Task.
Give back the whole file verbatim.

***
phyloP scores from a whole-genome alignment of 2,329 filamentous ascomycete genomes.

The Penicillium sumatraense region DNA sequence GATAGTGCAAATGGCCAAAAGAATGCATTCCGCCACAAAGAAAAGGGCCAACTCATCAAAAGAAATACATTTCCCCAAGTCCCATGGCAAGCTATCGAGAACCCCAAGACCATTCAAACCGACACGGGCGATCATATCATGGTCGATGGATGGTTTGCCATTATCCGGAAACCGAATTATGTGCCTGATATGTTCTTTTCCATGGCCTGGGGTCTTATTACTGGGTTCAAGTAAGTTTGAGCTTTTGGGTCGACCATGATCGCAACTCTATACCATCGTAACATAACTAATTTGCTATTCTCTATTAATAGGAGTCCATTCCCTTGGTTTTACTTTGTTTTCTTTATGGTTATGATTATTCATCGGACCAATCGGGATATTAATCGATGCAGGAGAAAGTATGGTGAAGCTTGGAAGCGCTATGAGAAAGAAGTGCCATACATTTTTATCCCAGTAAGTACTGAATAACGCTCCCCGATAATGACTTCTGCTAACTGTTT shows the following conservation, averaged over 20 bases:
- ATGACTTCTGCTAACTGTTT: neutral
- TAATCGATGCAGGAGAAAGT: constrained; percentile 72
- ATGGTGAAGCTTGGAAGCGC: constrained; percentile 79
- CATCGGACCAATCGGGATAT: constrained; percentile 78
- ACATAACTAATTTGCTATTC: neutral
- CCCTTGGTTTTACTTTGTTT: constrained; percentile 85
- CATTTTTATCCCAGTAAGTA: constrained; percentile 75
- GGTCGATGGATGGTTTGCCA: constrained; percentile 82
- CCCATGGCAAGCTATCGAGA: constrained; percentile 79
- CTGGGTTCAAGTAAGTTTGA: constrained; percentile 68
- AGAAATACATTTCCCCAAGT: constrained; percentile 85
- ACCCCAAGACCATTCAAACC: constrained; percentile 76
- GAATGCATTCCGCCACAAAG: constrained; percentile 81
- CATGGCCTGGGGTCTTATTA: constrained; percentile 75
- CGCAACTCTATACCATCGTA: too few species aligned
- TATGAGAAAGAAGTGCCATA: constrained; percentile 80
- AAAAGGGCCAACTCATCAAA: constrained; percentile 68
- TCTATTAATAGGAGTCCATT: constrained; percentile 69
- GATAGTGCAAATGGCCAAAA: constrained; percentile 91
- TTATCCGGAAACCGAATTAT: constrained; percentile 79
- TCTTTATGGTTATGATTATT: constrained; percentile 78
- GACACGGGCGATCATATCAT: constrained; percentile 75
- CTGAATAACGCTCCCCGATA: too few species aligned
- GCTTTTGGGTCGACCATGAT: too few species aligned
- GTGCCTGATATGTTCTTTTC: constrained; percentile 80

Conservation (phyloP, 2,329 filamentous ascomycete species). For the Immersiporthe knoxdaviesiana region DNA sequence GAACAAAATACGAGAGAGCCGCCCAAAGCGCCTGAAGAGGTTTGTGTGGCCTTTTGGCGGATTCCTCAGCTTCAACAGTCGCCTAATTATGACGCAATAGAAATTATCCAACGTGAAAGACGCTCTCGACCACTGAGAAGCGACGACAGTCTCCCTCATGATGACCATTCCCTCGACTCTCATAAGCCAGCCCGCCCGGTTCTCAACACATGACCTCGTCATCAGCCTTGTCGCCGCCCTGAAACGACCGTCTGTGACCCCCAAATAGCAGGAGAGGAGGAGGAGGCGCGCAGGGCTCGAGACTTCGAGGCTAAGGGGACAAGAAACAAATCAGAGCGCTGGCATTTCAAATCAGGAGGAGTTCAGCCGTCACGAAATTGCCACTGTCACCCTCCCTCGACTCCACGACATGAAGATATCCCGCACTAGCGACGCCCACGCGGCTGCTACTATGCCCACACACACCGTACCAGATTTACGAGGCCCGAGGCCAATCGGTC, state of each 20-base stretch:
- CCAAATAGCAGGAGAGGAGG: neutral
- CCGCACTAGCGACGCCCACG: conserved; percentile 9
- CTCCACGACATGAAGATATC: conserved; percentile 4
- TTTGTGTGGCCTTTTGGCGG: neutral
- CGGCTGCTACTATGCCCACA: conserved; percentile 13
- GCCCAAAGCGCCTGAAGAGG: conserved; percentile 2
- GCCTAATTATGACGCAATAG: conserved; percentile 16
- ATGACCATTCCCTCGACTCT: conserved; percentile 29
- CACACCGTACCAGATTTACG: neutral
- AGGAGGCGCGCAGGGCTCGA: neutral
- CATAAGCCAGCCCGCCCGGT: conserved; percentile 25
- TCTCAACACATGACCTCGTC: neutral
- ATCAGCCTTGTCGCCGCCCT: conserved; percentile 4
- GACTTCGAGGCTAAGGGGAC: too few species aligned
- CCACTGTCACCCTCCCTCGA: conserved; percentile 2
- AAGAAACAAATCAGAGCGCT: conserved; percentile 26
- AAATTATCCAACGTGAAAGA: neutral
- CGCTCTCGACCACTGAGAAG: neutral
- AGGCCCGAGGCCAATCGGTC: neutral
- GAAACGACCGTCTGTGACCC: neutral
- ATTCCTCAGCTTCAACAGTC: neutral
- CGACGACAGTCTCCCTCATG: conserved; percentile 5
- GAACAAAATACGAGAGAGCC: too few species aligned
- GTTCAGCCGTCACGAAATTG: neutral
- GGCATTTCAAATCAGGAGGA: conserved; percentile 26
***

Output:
phyloP scores from a whole-genome alignment of 2,329 filamentous ascomycete genomes.

The Penicillium sumatraense region DNA sequence GATAGTGCAAATGGCCAAAAGAATGCATTCCGCCACAAAGAAAAGGGCCAACTCATCAAAAGAAATACATTTCCCCAAGTCCCATGGCAAGCTATCGAGAACCCCAAGACCATTCAAACCGACACGGGCGATCATATCATGGTCGATGGATGGTTTGCCATTATCCGGAAACCGAATTATGTGCCTGATATGTTCTTTTCCATGGCCTGGGGTCTTATTACTGGGTTCAAGTAAGTTTGAGCTTTTGGGTCGACCATGATCGCAACTCTATACCATCGTAACATAACTAATTTGCTATTCTCTATTAATAGGAGTCCATTCCCTTGGTTTTACTTTGTTTTCTTTATGGTTATGATTATTCATCGGACCAATCGGGATATTAATCGATGCAGGAGAAAGTATGGTGAAGCTTGGAAGCGCTATGAGAAAGAAGTGCCATACATTTTTATCCCAGTAAGTACTGAATAACGCTCCCCGATAATGACTTCTGCTAACTGTTT shows the following conservation, averaged over 20 bases:
- ATGACTTCTGCTAACTGTTT: neutral
- TAATCGATGCAGGAGAAAGT: constrained; percentile 72
- ATGGTGAAGCTTGGAAGCGC: constrained; percentile 79
- CATCGGACCAATCGGGATAT: constrained; percentile 78
- ACATAACTAATTTGCTATTC: neutral
- CCCTTGGTTTTACTTTGTTT: constrained; percentile 85
- CATTTTTATCCCAGTAAGTA: constrained; percentile 75
- GGTCGATGGATGGTTTGCCA: constrained; percentile 82
- CCCATGGCAAGCTATCGAGA: constrained; percentile 79
- CTGGGTTCAAGTAAGTTTGA: constrained; percentile 68
- AGAAATACATTTCCCCAAGT: constrained; percentile 85
- ACCCCAAGACCATTCAAACC: constrained; percentile 76
- GAATGCATTCCGCCACAAAG: constrained; percentile 81
- CATGGCCTGGGGTCTTATTA: constrained; percentile 75
- CGCAACTCTATACCATCGTA: too few species aligned
- TATGAGAAAGAAGTGCCATA: constrained; percentile 80
- AAAAGGGCCAACTCATCAAA: constrained; percentile 68
- TCTATTAATAGGAGTCCATT: constrained; percentile 69
- GATAGTGCAAATGGCCAAAA: constrained; percentile 91
- TTATCCGGAAACCGAATTAT: constrained; percentile 79
- TCTTTATGGTTATGATTATT: constrained; percentile 78
- GACACGGGCGATCATATCAT: constrained; percentile 75
- CTGAATAACGCTCCCCGATA: too few species aligned
- GCTTTTGGGTCGACCATGAT: too few species aligned
- GTGCCTGATATGTTCTTTTC: constrained; percentile 80

Conservation (phyloP, 2,329 filamentous ascomycete species). For the Immersiporthe knoxdaviesiana region DNA sequence GAACAAAATACGAGAGAGCCGCCCAAAGCGCCTGAAGAGGTTTGTGTGGCCTTTTGGCGGATTCCTCAGCTTCAACAGTCGCCTAATTATGACGCAATAGAAATTATCCAACGTGAAAGACGCTCTCGACCACTGAGAAGCGACGACAGTCTCCCTCATGATGACCATTCCCTCGACTCTCATAAGCCAGCCCGCCCGGTTCTCAACACATGACCTCGTCATCAGCCTTGTCGCCGCCCTGAAACGACCGTCTGTGACCCCCAAATAGCAGGAGAGGAGGAGGAGGCGCGCAGGGCTCGAGACTTCGAGGCTAAGGGGACAAGAAACAAATCAGAGCGCTGGCATTTCAAATCAGGAGGAGTTCAGCCGTCACGAAATTGCCACTGTCACCCTCCCTCGACTCCACGACATGAAGATATCCCGCACTAGCGACGCCCACGCGGCTGCTACTATGCCCACACACACCGTACCAGATTTACGAGGCCCGAGGCCAATCGGTC, state of each 20-base stretch:
- CCAAATAGCAGGAGAGGAGG: neutral
- CCGCACTAGCGACGCCCACG: conserved; percentile 9
- CTCCACGACATGAAGATATC: conserved; percentile 4
- TTTGTGTGGCCTTTTGGCGG: neutral
- CGGCTGCTACTATGCCCACA: conserved; percentile 13
- GCCCAAAGCGCCTGAAGAGG: conserved; percentile 2
- GCCTAATTATGACGCAATAG: conserved; percentile 16
- ATGACCATTCCCTCGACTCT: conserved; percentile 29
- CACACCGTACCAGATTTACG: neutral
- AGGAGGCGCGCAGGGCTCGA: neutral
- CATAAGCCAGCCCGCCCGGT: conserved; percentile 25
- TCTCAACACATGACCTCGTC: neutral
- ATCAGCCTTGTCGCCGCCCT: conserved; percentile 4
- GACTTCGAGGCTAAGGGGAC: too few species aligned
- CCACTGTCACCCTCCCTCGA: conserved; percentile 2
- AAGAAACAAATCAGAGCGCT: conserved; percentile 26
- AAATTATCCAACGTGAAAGA: neutral
- CGCTCTCGACCACTGAGAAG: neutral
- AGGCCCGAGGCCAATCGGTC: neutral
- GAAACGACCGTCTGTGACCC: neutral
- ATTCCTCAGCTTCAACAGTC: neutral
- CGACGACAGTCTCCCTCATG: conserved; percentile 5
- GAACAAAATACGAGAGAGCC: too few species aligned
- GTTCAGCCGTCACGAAATTG: neutral
- GGCATTTCAAATCAGGAGGA: conserved; percentile 26